Robbie Cape ’93
Courtesy 98point6

Entrepreneurship requires time, patience, and often, humility. That is the philosophy of Robbie Cape ’93, the CEO and co-founder of 98point6, a Seattle-based startup focused on finding solutions in primary healthcare.

Cape, who sold his first company, Cozi, in 2014, believes the key to running a good business often involves changing one’s initial assumptions.

“It’s a very different approach from other people I know who start businesses,” Cape said. “They have a thing that they believe should be built, they do a little research to convince themselves, and then they go build their thing.”

For Cape, specifying his business’s focus is a more gradual process. He notes how Cozi, an organizational website and mobile app, grew from an extended period of research. “The research that we did in the first six months of the company is what ended up honing us into the decision to focus on families,” he said.

 “We researched consumers broadly,” Cape added. “We allowed that learning to organically guide where we focused the company.”

By 2014, Cozi had grown to include over 14 million users, and was ultimately sold to Time Inc.

Now, Cape hopes to replicate his success, using a similar approach to 98point6. The startup, founded in 2015, seeks to alleviate inefficiencies in primary care by connecting physicians to patients via a text-messaging service.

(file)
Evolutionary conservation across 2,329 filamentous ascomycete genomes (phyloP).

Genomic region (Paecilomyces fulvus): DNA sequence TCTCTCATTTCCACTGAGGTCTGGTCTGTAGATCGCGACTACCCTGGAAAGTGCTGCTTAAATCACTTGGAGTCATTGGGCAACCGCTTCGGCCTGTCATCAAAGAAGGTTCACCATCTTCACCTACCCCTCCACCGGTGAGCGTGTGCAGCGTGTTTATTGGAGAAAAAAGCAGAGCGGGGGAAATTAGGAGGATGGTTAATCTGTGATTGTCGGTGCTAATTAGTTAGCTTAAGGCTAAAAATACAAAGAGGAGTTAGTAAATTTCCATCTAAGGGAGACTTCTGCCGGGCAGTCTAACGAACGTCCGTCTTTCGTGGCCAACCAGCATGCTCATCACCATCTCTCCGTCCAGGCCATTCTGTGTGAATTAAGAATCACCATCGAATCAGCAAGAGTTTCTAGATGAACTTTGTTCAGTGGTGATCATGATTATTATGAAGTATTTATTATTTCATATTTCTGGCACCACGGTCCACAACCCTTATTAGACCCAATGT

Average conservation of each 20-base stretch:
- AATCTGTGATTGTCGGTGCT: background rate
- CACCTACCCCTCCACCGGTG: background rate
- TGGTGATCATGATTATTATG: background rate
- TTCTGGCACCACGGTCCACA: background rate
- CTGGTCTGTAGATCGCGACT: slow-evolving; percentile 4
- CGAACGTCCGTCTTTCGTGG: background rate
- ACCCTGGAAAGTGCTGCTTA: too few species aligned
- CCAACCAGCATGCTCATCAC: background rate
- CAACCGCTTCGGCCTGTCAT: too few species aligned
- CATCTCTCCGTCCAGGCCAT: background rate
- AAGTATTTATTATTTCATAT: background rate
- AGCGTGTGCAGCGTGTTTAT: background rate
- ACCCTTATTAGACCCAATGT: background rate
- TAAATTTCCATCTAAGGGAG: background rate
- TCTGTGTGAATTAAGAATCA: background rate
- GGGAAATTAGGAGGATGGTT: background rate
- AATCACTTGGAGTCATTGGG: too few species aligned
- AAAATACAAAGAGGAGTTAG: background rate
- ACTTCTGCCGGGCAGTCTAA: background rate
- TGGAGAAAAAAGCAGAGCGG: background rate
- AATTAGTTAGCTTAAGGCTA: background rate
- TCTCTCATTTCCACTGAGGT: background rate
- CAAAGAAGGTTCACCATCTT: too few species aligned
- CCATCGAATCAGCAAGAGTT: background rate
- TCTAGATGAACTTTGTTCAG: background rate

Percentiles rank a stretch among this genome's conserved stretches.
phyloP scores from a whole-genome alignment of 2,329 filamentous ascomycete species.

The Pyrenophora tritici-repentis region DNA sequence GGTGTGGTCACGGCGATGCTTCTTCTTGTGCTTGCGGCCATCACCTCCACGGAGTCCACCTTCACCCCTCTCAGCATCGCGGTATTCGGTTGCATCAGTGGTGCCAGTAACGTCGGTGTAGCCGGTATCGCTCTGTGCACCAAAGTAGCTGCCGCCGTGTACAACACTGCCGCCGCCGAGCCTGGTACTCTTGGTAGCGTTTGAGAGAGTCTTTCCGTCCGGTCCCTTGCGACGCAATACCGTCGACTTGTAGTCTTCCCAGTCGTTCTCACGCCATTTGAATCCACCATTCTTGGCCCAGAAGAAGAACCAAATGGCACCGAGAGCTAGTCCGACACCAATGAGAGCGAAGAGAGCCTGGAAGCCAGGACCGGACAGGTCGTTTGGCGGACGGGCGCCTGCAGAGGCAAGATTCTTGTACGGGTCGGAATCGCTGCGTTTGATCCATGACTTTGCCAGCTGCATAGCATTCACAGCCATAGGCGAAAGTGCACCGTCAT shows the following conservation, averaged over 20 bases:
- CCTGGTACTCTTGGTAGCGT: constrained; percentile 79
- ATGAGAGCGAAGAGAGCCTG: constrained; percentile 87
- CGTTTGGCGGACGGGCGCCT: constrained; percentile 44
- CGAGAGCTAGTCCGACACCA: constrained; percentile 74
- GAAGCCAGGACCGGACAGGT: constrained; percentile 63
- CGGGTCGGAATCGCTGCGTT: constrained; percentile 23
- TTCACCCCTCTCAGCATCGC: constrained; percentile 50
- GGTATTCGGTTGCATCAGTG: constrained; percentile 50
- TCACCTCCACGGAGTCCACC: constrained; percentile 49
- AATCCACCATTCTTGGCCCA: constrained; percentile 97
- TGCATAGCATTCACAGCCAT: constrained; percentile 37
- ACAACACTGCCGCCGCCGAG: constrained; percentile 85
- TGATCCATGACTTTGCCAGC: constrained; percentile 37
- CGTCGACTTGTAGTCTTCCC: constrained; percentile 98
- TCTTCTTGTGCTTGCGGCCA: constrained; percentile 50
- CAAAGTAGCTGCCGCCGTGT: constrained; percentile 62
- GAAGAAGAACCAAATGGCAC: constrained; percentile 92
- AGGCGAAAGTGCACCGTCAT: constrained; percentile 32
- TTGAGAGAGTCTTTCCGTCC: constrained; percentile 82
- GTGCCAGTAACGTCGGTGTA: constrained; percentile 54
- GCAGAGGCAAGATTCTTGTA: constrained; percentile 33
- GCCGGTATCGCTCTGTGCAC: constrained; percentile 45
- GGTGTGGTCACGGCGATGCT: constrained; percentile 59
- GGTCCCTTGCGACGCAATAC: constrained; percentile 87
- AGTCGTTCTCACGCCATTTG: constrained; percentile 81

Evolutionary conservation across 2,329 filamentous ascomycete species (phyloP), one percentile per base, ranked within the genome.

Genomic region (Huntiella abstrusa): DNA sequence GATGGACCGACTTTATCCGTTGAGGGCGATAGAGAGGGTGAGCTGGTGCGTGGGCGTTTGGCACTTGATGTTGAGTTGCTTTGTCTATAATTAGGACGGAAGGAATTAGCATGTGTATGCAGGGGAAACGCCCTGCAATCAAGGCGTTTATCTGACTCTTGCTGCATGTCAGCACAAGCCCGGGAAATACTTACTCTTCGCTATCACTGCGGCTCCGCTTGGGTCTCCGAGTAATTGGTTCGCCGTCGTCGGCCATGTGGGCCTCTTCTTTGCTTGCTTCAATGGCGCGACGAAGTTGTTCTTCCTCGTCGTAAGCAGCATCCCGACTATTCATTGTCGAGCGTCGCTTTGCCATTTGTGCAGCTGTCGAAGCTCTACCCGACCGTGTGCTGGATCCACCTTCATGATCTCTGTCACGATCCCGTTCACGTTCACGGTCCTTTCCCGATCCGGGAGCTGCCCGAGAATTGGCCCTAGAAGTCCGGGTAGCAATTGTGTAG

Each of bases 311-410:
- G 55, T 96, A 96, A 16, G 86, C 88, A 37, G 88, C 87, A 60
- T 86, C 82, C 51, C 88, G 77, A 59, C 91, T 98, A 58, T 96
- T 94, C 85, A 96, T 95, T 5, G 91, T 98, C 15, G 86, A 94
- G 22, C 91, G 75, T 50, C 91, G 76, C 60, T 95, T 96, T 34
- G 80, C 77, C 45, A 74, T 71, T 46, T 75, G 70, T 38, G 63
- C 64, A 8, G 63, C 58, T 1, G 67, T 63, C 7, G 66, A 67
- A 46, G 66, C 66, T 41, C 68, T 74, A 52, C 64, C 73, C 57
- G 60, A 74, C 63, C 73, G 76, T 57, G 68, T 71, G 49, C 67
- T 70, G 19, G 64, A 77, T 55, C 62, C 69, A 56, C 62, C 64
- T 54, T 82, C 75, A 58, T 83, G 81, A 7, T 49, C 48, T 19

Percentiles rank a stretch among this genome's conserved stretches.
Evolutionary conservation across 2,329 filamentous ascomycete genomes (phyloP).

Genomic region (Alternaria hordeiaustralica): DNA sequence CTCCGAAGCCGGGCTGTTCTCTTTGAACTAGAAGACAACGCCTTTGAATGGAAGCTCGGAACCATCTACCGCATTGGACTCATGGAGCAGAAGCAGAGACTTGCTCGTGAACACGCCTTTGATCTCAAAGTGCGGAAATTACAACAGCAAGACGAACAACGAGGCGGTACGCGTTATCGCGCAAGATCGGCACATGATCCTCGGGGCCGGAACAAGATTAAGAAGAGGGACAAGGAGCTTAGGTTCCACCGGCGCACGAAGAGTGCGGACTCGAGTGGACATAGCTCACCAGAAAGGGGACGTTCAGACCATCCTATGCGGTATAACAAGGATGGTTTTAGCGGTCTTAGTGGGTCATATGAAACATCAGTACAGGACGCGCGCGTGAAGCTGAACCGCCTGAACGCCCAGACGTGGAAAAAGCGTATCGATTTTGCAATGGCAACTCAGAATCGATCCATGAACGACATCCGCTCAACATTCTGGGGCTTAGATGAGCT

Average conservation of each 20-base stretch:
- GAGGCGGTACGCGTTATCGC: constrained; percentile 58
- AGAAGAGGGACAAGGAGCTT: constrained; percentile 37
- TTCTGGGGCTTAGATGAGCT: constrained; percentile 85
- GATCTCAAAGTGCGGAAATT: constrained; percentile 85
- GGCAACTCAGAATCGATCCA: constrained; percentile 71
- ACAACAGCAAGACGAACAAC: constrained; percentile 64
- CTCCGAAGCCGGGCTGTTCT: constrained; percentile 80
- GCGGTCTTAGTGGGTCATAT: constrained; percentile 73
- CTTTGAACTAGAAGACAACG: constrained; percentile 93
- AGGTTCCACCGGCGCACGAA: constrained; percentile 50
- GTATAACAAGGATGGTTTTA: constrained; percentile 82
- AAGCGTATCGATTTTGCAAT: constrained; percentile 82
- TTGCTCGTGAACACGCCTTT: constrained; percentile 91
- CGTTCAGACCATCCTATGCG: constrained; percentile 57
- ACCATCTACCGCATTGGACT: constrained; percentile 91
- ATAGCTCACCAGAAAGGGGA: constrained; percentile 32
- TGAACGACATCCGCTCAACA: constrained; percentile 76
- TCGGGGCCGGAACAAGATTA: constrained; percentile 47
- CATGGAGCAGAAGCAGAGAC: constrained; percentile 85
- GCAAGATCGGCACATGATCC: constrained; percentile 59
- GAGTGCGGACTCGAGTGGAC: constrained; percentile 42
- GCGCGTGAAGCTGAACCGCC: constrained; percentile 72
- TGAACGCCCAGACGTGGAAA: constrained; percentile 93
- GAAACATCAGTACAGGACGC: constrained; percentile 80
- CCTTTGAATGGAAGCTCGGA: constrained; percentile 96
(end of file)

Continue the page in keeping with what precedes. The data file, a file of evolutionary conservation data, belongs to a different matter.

Cape believes that technology trends already reflect a shift toward on-demand, internet-based medical care. “Eighty percent of people begin their medical journeys on Google,” Cape said.  “Five percent of every Google search that happens every day is health care related.”

Cape said his company’s service, which follows a subscription-based model and comes in the form of a mobile app, is geared towards users of various ages and demographics. “People are doing this every day, and not just 20-somethings,” he said. “People have been turning to technology to solve their medical needs for a number of years, because that technology is accessible to them.”

Cape, who began his career in 1993 as a program manager at Microsoft, has long-inhabited the tech world. Though he said he always wanted to run his own business, Cape believes his time working for a large company was indispensable.

“Before you go build a company you have to learn how to build a company,” Cape said.

His advice for upcoming entrepreneurs: “Go take a job in an industry for three years. Soak it all up, be a sponge, learn everything you have to learn. Meet hundreds and hundreds of people. Then go do what you want to be doing for the rest of your life, which is building a business.”